- Google has valid grounds to believe that the NSO Group has found a way to exploit a flaw they thought they’d fixed in 2017.
- The particular exploit is a kernel privilege escalation that enables an attacker to fully compromise a device.
- There’s no fixing patch for it yet, and the wide range of affected manufacturers will make it’s plugging harder.
Google has issued a security alert, warning millions of Android phone users about a vulnerability that the NSO Group is already exploiting. The NSO Group is the notorious Israeli tech firm that produces surveillance tools, targeting iOS and Android devices. These sophisticated spyware tools exploit zero-day flaws that are undisclosed and unreported, enabling the companies to sell their services to other entities for a very high price. We recently saw a revelation connecting the U.S. Drug Enforcement Administration with the NSO Group, while in the past, we have discussed the company’s ties with Middle Eastern and other oppressive regimes.
This latest revelation concerns a vulnerability that affects the following models:
- Google Pixel 2
- Huawei P20
- Xiaomi Redmi 5A
- Xiaomi Redmi Note 5
- Xiaomi A1
- Moto Z3
- All LG Phones Running Android Oreo
- Samsung S7, S8, and S9
With some of the above being among the most popular Android phones in existence, we’re talking about millions and millions of users being affected. The particular vulnerability has already been fixed since the December 2017 Android security update, but for an undisclosed reason, the security review on the above models shows that the exploit is still working.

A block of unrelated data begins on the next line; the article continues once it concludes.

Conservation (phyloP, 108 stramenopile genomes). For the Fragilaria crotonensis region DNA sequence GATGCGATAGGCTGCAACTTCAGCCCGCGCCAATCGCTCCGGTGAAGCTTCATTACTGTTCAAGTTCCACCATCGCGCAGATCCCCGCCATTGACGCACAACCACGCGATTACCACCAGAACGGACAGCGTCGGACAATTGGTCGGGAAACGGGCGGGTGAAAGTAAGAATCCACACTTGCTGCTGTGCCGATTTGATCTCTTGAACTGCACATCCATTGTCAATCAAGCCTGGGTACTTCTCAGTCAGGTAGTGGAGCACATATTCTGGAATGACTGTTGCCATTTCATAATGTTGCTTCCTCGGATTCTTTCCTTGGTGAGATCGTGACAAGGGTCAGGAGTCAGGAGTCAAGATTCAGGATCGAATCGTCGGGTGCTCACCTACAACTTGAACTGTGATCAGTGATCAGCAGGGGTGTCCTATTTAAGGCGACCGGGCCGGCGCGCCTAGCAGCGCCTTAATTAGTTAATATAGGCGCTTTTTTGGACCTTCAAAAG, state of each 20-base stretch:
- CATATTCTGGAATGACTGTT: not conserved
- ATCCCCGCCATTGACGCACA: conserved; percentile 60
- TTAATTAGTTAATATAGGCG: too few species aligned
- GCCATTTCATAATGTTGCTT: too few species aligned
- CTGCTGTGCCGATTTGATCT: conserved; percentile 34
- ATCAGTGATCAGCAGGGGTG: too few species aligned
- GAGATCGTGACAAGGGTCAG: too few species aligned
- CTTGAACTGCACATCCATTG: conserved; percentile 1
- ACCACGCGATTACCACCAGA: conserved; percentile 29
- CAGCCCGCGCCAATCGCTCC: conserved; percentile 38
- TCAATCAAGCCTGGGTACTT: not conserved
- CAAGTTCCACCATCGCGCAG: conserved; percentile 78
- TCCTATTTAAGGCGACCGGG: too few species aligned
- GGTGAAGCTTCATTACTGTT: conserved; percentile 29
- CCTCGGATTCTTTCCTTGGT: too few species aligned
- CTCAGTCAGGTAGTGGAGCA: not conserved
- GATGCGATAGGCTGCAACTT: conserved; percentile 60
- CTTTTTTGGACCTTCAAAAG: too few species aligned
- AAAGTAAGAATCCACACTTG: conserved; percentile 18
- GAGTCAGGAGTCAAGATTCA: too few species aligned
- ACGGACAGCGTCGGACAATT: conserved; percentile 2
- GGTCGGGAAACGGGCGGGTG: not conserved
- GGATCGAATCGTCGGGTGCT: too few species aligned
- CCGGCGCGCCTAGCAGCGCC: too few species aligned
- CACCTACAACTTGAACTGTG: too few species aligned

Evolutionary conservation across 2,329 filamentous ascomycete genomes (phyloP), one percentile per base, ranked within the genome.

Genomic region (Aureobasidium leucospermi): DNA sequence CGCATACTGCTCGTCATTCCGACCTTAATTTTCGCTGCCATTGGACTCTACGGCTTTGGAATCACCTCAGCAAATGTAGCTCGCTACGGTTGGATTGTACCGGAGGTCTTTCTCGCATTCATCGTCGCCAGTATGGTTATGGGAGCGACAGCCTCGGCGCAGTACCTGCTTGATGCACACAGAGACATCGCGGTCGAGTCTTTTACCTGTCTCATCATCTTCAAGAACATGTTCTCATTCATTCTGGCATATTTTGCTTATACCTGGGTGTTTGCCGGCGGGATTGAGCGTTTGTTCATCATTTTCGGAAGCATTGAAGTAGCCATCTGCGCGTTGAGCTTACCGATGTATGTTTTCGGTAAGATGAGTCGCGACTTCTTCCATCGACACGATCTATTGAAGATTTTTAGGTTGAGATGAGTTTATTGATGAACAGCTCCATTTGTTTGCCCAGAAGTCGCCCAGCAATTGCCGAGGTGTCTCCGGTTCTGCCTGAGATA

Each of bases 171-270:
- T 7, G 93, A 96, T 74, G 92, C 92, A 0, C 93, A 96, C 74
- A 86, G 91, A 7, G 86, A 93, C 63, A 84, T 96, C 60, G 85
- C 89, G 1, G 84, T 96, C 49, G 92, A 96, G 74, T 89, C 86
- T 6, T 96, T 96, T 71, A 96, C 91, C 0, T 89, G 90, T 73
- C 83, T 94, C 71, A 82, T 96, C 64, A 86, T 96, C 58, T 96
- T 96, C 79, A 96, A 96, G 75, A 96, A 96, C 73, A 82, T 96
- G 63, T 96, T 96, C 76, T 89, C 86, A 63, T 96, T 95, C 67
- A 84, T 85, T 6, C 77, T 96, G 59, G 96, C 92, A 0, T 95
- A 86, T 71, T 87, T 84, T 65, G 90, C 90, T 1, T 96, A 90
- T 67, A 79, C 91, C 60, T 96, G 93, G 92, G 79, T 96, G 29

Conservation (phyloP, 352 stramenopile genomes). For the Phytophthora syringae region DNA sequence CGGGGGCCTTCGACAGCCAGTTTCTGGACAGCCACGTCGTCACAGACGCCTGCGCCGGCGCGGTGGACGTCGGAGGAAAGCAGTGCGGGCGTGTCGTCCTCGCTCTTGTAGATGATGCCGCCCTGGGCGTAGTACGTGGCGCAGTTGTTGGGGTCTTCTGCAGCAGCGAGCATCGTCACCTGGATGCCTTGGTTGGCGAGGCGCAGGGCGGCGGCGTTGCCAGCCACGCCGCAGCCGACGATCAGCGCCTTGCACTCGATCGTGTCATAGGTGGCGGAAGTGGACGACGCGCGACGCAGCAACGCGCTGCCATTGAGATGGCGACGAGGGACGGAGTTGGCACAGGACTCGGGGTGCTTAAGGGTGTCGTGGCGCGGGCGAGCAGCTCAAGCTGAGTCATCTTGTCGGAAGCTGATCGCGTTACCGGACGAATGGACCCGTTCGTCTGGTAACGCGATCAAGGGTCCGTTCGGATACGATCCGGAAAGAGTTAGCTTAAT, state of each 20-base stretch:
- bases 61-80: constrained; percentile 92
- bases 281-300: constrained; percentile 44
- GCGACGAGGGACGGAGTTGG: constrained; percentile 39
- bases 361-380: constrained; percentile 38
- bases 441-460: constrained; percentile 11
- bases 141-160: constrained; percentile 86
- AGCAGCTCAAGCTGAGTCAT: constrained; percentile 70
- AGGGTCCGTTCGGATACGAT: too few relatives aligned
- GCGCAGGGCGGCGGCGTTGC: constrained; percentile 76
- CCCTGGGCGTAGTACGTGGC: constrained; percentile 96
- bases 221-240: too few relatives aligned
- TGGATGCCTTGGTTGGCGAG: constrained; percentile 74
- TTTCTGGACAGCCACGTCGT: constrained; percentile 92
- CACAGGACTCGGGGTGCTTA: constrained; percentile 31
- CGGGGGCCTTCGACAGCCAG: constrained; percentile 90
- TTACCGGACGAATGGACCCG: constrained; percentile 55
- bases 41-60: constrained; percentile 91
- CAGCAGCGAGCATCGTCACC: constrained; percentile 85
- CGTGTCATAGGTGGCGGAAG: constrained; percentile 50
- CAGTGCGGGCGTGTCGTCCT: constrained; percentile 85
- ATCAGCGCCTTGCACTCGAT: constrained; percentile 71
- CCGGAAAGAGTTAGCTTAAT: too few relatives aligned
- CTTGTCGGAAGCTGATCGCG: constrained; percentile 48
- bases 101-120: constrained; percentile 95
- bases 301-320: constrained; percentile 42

The problem seems to be a kernel privilege escalation bug, allowing an attacker to gain system-level access. This opens the way to data exfiltration, spying, activating microphones and cameras, and leverage anything that a phone can do really. As a spokesperson of Google commented on a Project-Zero board, the exploit could be delivered via the web, and only needs to be paired with a renderer flaw in order to work. A locally installed application can also be used for the same purpose, but this would be a harder path for the attackers to take. The issue was categorized by Google’s researchers in the “high severity” level, as expected.
The reason why Google accuses NSO specifically remains unknown. Obviously, they have evidence in the hands, but they chose not to provide any more details about this either. There could be some connection with the recently disclosed Uyghur and Tibetan targeting operation, but this is just speculation at this point. Since the team had evidence that the bug is being exploited in the wild, the disclosure came seven days after its discovery, with a fixing patch nowhere to be seen yet.